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Local correctional officers learn to adapt on the fly

Veteran correctional officer Ann Hannigan says she has always approached work by the motto, 'Look at (inmates) as a person and once you lose that, it's time to get out.'
Ann Hannigan and James Laplante are correctional officers at Central North Correctional Centre. They recently sat down with MidlandToday to talk about the day in the life of a correctional officer. They're part of each other's work and social circle. Mehreen Shahid/MidlandToday

James Laplante keeps a close eye on the door as he sits at the very end table of the cafe with his colleague Ann Hannigan.

Observing people intently is just one part of their jobs that has seeped into their personal lives.

"I don't feel comfortable with people behind me anymore," said Laplante, a correctional officer at Central North Correctional Centre. "I need to have people in my periphery."

He joined the Ministry of the Solictor General only two and a half years ago and has already started noticing differences in his personality.

"I've started to become a bit more reserved in public and in my personal life," said the 33-year-old, who likes to watch sports on TV and attend hockey and basketball games when he can. "There are times where there are stressful days at work when I just want to go home and watch TV and not talk to anyone."

Hannigan, who started in the field at the Toronto West Detention Centre more than 30 years ago, agreed with her younger peer.

"I'm not the same person I was 30 years ago," she said. "I don't see things as my non-correctional friends see them. Things that affect them, I can shrug off. I've lived by the motto, that if I can't change it, I can't worry about it; it will just eat you up."

But Hannigan said knows what Laplante is going through.

"When I first started, it was totally affecting me," the 52-year-old said. "When you're in a critical incident, you're wondering what do I do? My friends didn't get where I was coming from. When I started, there was a core group of officers and we're still friends. That becomes your support group."

Hannigan said she likes to relax by doing paddle-boarding, biking, golfing and snowshoeing.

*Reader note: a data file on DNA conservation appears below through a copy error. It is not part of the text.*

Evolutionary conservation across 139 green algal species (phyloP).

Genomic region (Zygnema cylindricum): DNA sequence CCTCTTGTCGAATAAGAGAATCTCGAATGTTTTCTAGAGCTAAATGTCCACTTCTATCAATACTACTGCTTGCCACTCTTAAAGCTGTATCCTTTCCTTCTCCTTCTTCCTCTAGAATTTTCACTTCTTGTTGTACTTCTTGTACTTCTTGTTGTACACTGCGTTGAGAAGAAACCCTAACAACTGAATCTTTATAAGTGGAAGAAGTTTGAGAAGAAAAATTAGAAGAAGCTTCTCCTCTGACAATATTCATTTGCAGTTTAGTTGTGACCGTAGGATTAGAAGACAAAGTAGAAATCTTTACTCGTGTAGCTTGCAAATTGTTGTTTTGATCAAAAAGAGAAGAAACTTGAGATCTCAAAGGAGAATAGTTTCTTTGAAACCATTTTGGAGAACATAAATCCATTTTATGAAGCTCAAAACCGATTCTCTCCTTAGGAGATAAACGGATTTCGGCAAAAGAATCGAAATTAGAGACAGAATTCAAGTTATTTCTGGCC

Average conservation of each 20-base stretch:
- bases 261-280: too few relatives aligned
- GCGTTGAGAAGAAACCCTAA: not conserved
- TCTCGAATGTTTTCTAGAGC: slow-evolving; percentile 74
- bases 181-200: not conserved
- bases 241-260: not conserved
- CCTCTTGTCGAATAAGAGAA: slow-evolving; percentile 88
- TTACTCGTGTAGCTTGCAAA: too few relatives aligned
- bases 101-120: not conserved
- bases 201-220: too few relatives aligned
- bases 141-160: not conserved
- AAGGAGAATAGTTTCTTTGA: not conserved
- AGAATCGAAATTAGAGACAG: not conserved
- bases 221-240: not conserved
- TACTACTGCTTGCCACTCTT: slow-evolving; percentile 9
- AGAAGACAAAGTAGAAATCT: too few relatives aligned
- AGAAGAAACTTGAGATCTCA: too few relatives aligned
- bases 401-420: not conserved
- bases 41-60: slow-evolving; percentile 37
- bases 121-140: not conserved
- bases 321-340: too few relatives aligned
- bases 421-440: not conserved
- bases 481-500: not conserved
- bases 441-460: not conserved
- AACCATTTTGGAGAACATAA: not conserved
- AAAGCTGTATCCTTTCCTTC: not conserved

The recent emphasis on improving opportunities for correctional services and other frontline workers to seek support for mental health has helped, said Laplante, who lives in Barrie.

"I have a good support system and that is key in this industry, whether it's friends or any other outside group," he said. "I listen to audiobooks or podcasts on my commute and it's made a world of difference. I'm embracing that commute and using that time to help myself disengage and calm down. Once I enter my house, all of that stuff that happened at work is left back. It's important for me to figure all this out at the start of my career."

But it takes a world of reserve to get to the point where one can learn to disconnect with the stress from work, said Laplante.

"It is difficult to ignore," he said, adding he's been spit at and almost been punched a couple times. "But you learn that walking away is a good thing. At the end of the day, we still have a job to do."

Without being able to go into specific details, Laplante said, no two days are the same.

An average day for an officer would begin with a look at the roster of duties, he said, noting that tells the officer where he or she will be spending the next 12 hours.

But tasks could change drastically during the day, something that hasn't changed during the current pandemic.

"I could get a call to go on an escort to the hospital or an incident could happen," he said.

COVID-19 has changed the routine is some ways, according to Hannigan. 

"Now, it's not as busy," she said. "We don't have visitation on weekend. We don't have any volunteer-run programs running. It's also a different day for the inmates, they're missing out on programs. If you sit around doing nothing all day, you get tired. (They) do get anxious and frustrated, and you can't blame them."